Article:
The US has just under 241 million voters eligible to decide on their country’s political future on 8 November. With most polls putting Hillary Clinton ahead of her outspoken adversary, despite the FBI’s renewed investigation into her emails, many Democratic supporters could be forgiven for being cautiously optimistic of victory.
But as the UK learned in the EU Referendum, opinion polls don’t always tell the whole story. Social data for the Leave and Remain camps show Leave was winning on social right up to the voting deadline – and we all know how that turned out.
Trump and Clinton’s social followings equate to 12% and 9% of the eligible US electorate respectively. In other words, even if you took out everyone who won’t be able or willing to vote on 8 November (not the 28th), social data still reflect a wider proportion of the electorate than a typical opinion poll sample of a thousand people.
We Are Social analysed the Facebook, Twitter, Instagram and YouTube accounts for the official Clinton and Trump campaigns for the month leading up to 1 November – a week ahead of polling day. Unhappily for Clinton, the social data tell a very different story than the official polls. On social, Trump is miles ahead.
Social data still reflect a wider proportion of the electorate than a typical opinion poll sample of a thousand people.
Both candidates have incredibly strong social presences. But at the time of writing, Trump has 27.6 million followers overall, a significant lead on Clinton’s 20.7 million.
And that’s not all. Trump doesn’t just lead in terms of his social audience size. In fact, the Republican candidate leads on every topline social metric – quantity of posting, social interactions, positive interactions and sharing.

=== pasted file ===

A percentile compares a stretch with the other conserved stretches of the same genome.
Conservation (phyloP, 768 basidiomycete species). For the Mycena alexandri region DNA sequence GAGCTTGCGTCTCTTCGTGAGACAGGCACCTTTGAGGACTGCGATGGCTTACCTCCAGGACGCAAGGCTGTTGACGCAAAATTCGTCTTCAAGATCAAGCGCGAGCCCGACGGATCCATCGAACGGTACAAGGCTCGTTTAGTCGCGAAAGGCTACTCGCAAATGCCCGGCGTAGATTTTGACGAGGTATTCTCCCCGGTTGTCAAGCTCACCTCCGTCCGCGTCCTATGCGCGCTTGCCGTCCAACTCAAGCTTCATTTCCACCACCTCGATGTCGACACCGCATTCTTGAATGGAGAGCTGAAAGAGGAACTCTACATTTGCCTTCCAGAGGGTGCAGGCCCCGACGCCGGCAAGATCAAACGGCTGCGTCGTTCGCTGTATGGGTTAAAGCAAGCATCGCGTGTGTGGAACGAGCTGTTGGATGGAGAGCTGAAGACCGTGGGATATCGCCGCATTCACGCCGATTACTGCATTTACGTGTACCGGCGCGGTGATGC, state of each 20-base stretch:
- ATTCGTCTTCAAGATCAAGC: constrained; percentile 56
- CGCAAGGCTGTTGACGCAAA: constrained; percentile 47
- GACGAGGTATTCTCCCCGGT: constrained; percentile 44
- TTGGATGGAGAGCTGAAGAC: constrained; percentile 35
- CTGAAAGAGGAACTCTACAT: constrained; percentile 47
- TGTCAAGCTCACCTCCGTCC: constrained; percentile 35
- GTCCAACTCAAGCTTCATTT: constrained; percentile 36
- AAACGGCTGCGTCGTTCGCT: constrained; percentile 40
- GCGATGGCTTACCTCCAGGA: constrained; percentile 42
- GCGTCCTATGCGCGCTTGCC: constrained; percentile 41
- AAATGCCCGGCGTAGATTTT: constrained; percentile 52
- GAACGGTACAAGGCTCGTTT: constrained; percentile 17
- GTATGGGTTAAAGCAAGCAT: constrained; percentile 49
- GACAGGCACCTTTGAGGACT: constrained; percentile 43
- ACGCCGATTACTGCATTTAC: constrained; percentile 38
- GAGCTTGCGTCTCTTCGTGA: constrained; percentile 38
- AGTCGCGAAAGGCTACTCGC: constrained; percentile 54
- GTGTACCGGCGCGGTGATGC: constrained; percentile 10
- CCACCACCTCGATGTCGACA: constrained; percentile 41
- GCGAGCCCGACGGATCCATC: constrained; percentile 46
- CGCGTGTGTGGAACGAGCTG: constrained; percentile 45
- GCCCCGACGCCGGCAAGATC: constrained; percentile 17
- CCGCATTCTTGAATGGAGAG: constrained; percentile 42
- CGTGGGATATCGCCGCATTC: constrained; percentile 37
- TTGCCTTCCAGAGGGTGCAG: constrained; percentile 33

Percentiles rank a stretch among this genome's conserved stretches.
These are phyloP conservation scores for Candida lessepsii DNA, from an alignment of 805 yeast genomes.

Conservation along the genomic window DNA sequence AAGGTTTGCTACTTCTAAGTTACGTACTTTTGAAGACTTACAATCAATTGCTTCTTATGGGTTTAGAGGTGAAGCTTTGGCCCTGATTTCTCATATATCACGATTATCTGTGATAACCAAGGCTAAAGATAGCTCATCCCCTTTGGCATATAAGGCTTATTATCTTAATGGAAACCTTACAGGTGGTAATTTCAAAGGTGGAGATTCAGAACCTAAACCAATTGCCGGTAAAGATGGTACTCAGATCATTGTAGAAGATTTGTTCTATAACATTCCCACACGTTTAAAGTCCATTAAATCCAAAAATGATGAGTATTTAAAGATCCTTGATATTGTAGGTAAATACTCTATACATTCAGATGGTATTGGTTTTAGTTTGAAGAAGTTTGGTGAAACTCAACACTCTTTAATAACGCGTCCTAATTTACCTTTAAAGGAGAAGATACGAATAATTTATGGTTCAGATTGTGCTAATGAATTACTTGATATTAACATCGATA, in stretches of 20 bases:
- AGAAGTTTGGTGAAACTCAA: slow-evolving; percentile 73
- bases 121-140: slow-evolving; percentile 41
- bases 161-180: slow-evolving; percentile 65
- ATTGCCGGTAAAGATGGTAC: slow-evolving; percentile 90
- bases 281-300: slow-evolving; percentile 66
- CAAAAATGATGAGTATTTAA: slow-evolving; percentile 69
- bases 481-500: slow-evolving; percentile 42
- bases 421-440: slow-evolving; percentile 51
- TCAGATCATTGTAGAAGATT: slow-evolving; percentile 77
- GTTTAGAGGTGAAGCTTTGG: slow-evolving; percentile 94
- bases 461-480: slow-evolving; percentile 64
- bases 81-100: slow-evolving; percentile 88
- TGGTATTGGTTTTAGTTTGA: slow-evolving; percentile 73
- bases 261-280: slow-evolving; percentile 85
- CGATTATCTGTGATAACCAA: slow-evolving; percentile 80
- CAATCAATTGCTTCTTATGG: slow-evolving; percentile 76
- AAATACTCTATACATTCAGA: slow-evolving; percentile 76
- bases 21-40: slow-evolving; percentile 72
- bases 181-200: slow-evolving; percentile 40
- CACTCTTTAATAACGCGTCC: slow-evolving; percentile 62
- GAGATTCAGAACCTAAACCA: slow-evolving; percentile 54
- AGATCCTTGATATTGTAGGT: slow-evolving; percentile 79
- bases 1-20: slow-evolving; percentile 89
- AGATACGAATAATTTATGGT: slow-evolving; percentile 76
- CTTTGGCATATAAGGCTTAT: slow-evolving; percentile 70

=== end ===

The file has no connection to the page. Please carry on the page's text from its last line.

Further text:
At a basic level, Trump is more active. In the past thirty days, he posted 931 times across his social accounts, a tiny amount more than Clinton’s 919 times.
Most posts, by both sides, reminded people to watch (or re-watch) the TV debates, while others claimed debate victory or played punchy cut-down video segments. This was reflected in the most used hashtags in the last month – #Debate, #Debates and #VPDebate.
But Trump’s slight lead in posting quantity doesn’t explain his vast lead in follower numbers. Turning to social interactions, it is clear that the Republican candidate’s posts are far more engaged-with than Clinton’s.
He eclipses his rival in terms of interactions, including likes, comments, reactions and shares, clocking up 72.4 million engagements over the past thirty days. More than double Clinton’s 33.6 million engagements.
However, Trump has managed to generate more engagement through overwhelmingly negative content. Most of his posts consist of a relentless assault on his opponent – whom he almost always calls #CrookedHillary or a criminal – and all those he thinks are against him, particularly mainstream media.
By contrast, Clinton has been more positive on social, celebrating "winning" the three television debates, or calling on her supporters to feel pride in their support of her.
In short, more people have engaged with Trump’s negativity than Clinton’s higher-minded positivity.
Of course, there are plenty of vociferous Trump haters, trolling him whenever he speaks. But despite his enemies, including prominent Republicans, Trump gained 51.3 million likes or loves of his social posts in the past month – almost double Clinton’s 25.8 million.
Moreover, his content was shared 11.6 million times, again double the 5.16 million times for his rival. Plainly, most of Trump’s followers do not denigrate him. He is positively cheered on by vast numbers – in spite of all of his follies, missteps and u-turns.
There are some bright spots for Clinton however. In the past month, she has attracted a larger percentage of new social followers (+13.3%) than Trump (+8.13%). Her most engaged-with content during this time attacked Trump directly, particularly for his attitude towards women. Negative campaigning clearly works.
Of course, it’s not a foregone conclusion that Trump’s superior social media performance will equate to electoral success. Clinton’s campaign team must be hoping there’s no correlation or that it hasn’t left the recent uplift in followers and engagement, generated by attacks on Trump’s character, too late.
All data sourced through We Are Social’s social media listening tools.
Andre van Loon is the research and insight director at We Are Social.